How about a discussion of the scalloped wheel on the injector pump for an IO540-C4B5 engine? My engine will “”load up”” at idle and I have to run the rpm up to about 1,200 quite often during taxi. Also the engine will “”talk to you”” on final with the throttle closed. I have tried the idle cut-off procedure looking for rpm rise, but this doesn’t seem to help.
Lou, I was a little confused when you mentioned the “”scalloped wheel”” on the injector pump, but then my mind returned to me and I know exactly what you’re talking about. We’ve always referred to this as the “”star wheel,”” but I guess it doesn’t matter what we call it as long as we’re talking about the same thing.
From your description I’d guess your mixture is running on the rich side, which I believe can be corrected without too much trouble.
This wheel is only put there to do one thing: adjust the idle mixture setting of the fuel injector throttle body. Typically, after the engine has been replaced following overhaul or a replacement engine has been installed in an aircraft, we want to fine-tune the idle setting on the engine for both speed and mixture. We accomplish this by running the engine and bringing it up to near normal operating temperatures and then setting the idle rpm at the set screw on the fuel injector throttle body on the opposite side from the star wheel. Ideally, the rpm should be set around 650 to 700. At this range you want to slowly bring the mixture control on the quadrant towards the idle cut-off position, being careful to observe the rpm on the tachometer. You should notice a slight rise in rpm just before the engine shuts down. The rise we’re looking for should be between 25 and 50 rpm before the engine quits. By adjusting the star wheel either rich or lean you should be able to accomplish this desired rpm rise.
Here’s a little hint: You mentioned your engine loads up when the throttle is at a lower rpm during taxi or when the throttle is reduced when making an approach. My guess is that your idle mixture is slightly on the rich side, so I suggest looking closely at the star wheel and take notice of the two blocks that hold the spring and the star wheel. On one of them you should find the letter “”R”” with an arrow. This indicates the direction you want to turn the star wheel to make the mixture richer. In your case, you’ll want to move the wheel in the opposite direction in order to lean out the mixture. By turning the wheel just a couple of clicks at a time, you should notice a change in the manifold pressure as well as the idle rpm. By working back and forth between the star wheel and the idle rpm adjustment screw on the opposite side of the body from the star wheel, you should be able to bring the mixture to a point where the manifold pressure will be around 10 to 12 inches and the idle rpm between 650 and 700 rpm. This applies only to normally aspirated engines like your IO-540-C4B5 and other non-turbo-charged models. On turbo-charged engine models the same basic tweaking is done, but the manifold pressure is normally a bit higher at idle.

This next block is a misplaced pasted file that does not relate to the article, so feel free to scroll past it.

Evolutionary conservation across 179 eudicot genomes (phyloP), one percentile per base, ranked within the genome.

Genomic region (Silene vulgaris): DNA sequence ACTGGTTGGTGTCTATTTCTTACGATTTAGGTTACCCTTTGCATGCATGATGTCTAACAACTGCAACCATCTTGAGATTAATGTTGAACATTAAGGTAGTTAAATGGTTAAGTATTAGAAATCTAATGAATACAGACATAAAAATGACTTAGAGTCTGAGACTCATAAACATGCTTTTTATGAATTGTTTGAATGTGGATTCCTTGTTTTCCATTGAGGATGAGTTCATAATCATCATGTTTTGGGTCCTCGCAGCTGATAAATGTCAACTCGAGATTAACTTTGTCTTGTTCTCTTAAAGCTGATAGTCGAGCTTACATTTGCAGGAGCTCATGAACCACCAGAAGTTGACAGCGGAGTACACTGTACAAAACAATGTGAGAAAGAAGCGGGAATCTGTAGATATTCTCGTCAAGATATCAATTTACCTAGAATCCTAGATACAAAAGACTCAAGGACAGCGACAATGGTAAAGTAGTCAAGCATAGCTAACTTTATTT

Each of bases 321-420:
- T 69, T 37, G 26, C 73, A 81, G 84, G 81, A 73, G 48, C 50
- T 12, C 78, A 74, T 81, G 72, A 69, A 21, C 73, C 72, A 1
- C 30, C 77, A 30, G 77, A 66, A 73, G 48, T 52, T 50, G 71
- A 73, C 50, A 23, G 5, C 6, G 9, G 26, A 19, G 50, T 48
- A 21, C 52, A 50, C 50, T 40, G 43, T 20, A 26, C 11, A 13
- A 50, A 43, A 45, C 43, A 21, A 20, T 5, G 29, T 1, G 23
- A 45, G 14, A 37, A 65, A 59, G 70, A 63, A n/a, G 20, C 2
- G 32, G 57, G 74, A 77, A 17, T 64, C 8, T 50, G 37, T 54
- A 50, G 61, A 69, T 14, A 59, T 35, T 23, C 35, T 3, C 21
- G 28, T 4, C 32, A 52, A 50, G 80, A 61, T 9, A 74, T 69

Please take note that during the time you are making these fine-tuning adjustments, you may have to increase the engine rpm to 1,200 or a bit higher just to clear the engine out.
Just in case there may be someone out there who is experiencing the opposite of the situation you mentioned, I’ll go over what steps they should take to resolve the issue. This may be a bit repetitive, but I feel it may remove any confusion for those who may need to attempt this procedure.
If the manifold pressure is high, say around 14 or 15 inches, then I’d guess the mixture is a little lean. Therefore you’d want to enrich the mixture by turning the star wheel in the rich direction. By just turning the wheel a couple of clicks on the spring towards rich, you should notice the manifold pressure coming down. You may have to increase the engine rpm to “”clear out”” the engine a little and then bring it back to the idle position and see what you’ve got. You also may have to adjust the idle rpm at this time too, in order to keep it in the 650 to 700 rpm range. By patiently adjusting both the wheel and the idle set screw you will soon have the idle mixture and idle rpm right where they need to be.
Paul McBride, recognized worldwide as an expert on engines, retired after almost 40 years with Lycoming. Send your questions to: AskPaul@GeneralAviationNews.com.